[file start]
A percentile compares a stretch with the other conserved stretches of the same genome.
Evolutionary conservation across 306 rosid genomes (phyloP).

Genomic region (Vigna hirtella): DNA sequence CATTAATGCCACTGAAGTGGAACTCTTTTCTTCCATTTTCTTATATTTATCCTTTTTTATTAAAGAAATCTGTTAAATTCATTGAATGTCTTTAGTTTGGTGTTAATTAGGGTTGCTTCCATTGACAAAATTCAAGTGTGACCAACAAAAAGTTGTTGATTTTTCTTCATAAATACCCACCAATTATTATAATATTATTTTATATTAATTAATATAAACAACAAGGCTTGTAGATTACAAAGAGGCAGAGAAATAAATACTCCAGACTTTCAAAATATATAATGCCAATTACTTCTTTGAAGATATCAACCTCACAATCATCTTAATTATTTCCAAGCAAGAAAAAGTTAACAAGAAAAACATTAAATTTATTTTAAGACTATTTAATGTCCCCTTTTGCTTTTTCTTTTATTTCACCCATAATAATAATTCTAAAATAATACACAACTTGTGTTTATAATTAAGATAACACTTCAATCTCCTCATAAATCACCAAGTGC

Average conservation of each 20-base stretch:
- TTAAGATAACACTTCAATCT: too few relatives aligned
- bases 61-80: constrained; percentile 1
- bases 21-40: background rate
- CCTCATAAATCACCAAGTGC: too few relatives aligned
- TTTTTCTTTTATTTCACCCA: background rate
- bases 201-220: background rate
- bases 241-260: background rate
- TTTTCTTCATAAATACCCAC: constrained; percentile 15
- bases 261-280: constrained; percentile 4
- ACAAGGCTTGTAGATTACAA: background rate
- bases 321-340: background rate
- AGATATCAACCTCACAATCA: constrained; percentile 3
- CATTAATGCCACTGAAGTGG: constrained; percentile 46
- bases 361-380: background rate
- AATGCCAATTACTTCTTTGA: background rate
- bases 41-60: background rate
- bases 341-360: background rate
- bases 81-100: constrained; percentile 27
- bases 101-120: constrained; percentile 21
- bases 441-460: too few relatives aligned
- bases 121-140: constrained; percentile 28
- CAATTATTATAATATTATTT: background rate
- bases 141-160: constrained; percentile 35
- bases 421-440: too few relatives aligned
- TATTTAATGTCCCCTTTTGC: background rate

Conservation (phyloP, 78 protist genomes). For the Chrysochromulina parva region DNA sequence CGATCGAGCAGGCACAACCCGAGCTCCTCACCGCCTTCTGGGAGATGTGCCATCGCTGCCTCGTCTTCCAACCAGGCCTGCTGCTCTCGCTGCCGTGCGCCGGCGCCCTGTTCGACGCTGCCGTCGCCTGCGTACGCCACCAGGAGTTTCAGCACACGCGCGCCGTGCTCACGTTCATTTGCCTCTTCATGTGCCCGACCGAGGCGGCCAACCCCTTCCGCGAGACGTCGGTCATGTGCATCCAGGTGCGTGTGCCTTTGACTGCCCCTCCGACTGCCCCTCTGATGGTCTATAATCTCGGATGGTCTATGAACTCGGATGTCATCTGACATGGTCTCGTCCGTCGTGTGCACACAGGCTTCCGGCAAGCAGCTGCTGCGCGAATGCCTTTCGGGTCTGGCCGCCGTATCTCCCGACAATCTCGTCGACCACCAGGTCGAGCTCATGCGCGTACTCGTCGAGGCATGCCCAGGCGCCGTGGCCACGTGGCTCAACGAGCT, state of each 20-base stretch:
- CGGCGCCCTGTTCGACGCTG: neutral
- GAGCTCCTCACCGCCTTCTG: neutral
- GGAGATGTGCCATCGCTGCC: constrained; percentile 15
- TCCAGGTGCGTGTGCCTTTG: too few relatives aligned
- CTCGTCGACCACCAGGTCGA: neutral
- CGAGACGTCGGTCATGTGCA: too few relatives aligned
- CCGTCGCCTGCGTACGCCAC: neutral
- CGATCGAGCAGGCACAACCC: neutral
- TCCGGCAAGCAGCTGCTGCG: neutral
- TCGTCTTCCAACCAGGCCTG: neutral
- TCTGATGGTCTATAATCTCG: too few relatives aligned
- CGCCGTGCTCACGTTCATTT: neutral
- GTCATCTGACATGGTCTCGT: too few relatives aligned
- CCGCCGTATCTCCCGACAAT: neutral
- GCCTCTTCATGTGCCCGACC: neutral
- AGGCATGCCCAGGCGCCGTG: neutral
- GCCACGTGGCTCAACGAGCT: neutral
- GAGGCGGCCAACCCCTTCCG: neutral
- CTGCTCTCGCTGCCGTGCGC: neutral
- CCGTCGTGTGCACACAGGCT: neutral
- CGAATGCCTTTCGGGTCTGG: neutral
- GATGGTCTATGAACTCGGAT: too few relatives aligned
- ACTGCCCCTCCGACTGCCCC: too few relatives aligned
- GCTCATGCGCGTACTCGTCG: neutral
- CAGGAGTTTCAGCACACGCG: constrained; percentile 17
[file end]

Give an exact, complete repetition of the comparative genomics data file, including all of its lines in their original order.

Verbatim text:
A percentile compares a stretch with the other conserved stretches of the same genome.
Evolutionary conservation across 306 rosid genomes (phyloP).

Genomic region (Vigna hirtella): DNA sequence CATTAATGCCACTGAAGTGGAACTCTTTTCTTCCATTTTCTTATATTTATCCTTTTTTATTAAAGAAATCTGTTAAATTCATTGAATGTCTTTAGTTTGGTGTTAATTAGGGTTGCTTCCATTGACAAAATTCAAGTGTGACCAACAAAAAGTTGTTGATTTTTCTTCATAAATACCCACCAATTATTATAATATTATTTTATATTAATTAATATAAACAACAAGGCTTGTAGATTACAAAGAGGCAGAGAAATAAATACTCCAGACTTTCAAAATATATAATGCCAATTACTTCTTTGAAGATATCAACCTCACAATCATCTTAATTATTTCCAAGCAAGAAAAAGTTAACAAGAAAAACATTAAATTTATTTTAAGACTATTTAATGTCCCCTTTTGCTTTTTCTTTTATTTCACCCATAATAATAATTCTAAAATAATACACAACTTGTGTTTATAATTAAGATAACACTTCAATCTCCTCATAAATCACCAAGTGC

Average conservation of each 20-base stretch:
- TTAAGATAACACTTCAATCT: too few relatives aligned
- bases 61-80: constrained; percentile 1
- bases 21-40: background rate
- CCTCATAAATCACCAAGTGC: too few relatives aligned
- TTTTTCTTTTATTTCACCCA: background rate
- bases 201-220: background rate
- bases 241-260: background rate
- TTTTCTTCATAAATACCCAC: constrained; percentile 15
- bases 261-280: constrained; percentile 4
- ACAAGGCTTGTAGATTACAA: background rate
- bases 321-340: background rate
- AGATATCAACCTCACAATCA: constrained; percentile 3
- CATTAATGCCACTGAAGTGG: constrained; percentile 46
- bases 361-380: background rate
- AATGCCAATTACTTCTTTGA: background rate
- bases 41-60: background rate
- bases 341-360: background rate
- bases 81-100: constrained; percentile 27
- bases 101-120: constrained; percentile 21
- bases 441-460: too few relatives aligned
- bases 121-140: constrained; percentile 28
- CAATTATTATAATATTATTT: background rate
- bases 141-160: constrained; percentile 35
- bases 421-440: too few relatives aligned
- TATTTAATGTCCCCTTTTGC: background rate

Conservation (phyloP, 78 protist genomes). For the Chrysochromulina parva region DNA sequence CGATCGAGCAGGCACAACCCGAGCTCCTCACCGCCTTCTGGGAGATGTGCCATCGCTGCCTCGTCTTCCAACCAGGCCTGCTGCTCTCGCTGCCGTGCGCCGGCGCCCTGTTCGACGCTGCCGTCGCCTGCGTACGCCACCAGGAGTTTCAGCACACGCGCGCCGTGCTCACGTTCATTTGCCTCTTCATGTGCCCGACCGAGGCGGCCAACCCCTTCCGCGAGACGTCGGTCATGTGCATCCAGGTGCGTGTGCCTTTGACTGCCCCTCCGACTGCCCCTCTGATGGTCTATAATCTCGGATGGTCTATGAACTCGGATGTCATCTGACATGGTCTCGTCCGTCGTGTGCACACAGGCTTCCGGCAAGCAGCTGCTGCGCGAATGCCTTTCGGGTCTGGCCGCCGTATCTCCCGACAATCTCGTCGACCACCAGGTCGAGCTCATGCGCGTACTCGTCGAGGCATGCCCAGGCGCCGTGGCCACGTGGCTCAACGAGCT, state of each 20-base stretch:
- CGGCGCCCTGTTCGACGCTG: neutral
- GAGCTCCTCACCGCCTTCTG: neutral
- GGAGATGTGCCATCGCTGCC: constrained; percentile 15
- TCCAGGTGCGTGTGCCTTTG: too few relatives aligned
- CTCGTCGACCACCAGGTCGA: neutral
- CGAGACGTCGGTCATGTGCA: too few relatives aligned
- CCGTCGCCTGCGTACGCCAC: neutral
- CGATCGAGCAGGCACAACCC: neutral
- TCCGGCAAGCAGCTGCTGCG: neutral
- TCGTCTTCCAACCAGGCCTG: neutral
- TCTGATGGTCTATAATCTCG: too few relatives aligned
- CGCCGTGCTCACGTTCATTT: neutral
- GTCATCTGACATGGTCTCGT: too few relatives aligned
- CCGCCGTATCTCCCGACAAT: neutral
- GCCTCTTCATGTGCCCGACC: neutral
- AGGCATGCCCAGGCGCCGTG: neutral
- GCCACGTGGCTCAACGAGCT: neutral
- GAGGCGGCCAACCCCTTCCG: neutral
- CTGCTCTCGCTGCCGTGCGC: neutral
- CCGTCGTGTGCACACAGGCT: neutral
- CGAATGCCTTTCGGGTCTGG: neutral
- GATGGTCTATGAACTCGGAT: too few relatives aligned
- ACTGCCCCTCCGACTGCCCC: too few relatives aligned
- GCTCATGCGCGTACTCGTCG: neutral
- CAGGAGTTTCAGCACACGCG: constrained; percentile 17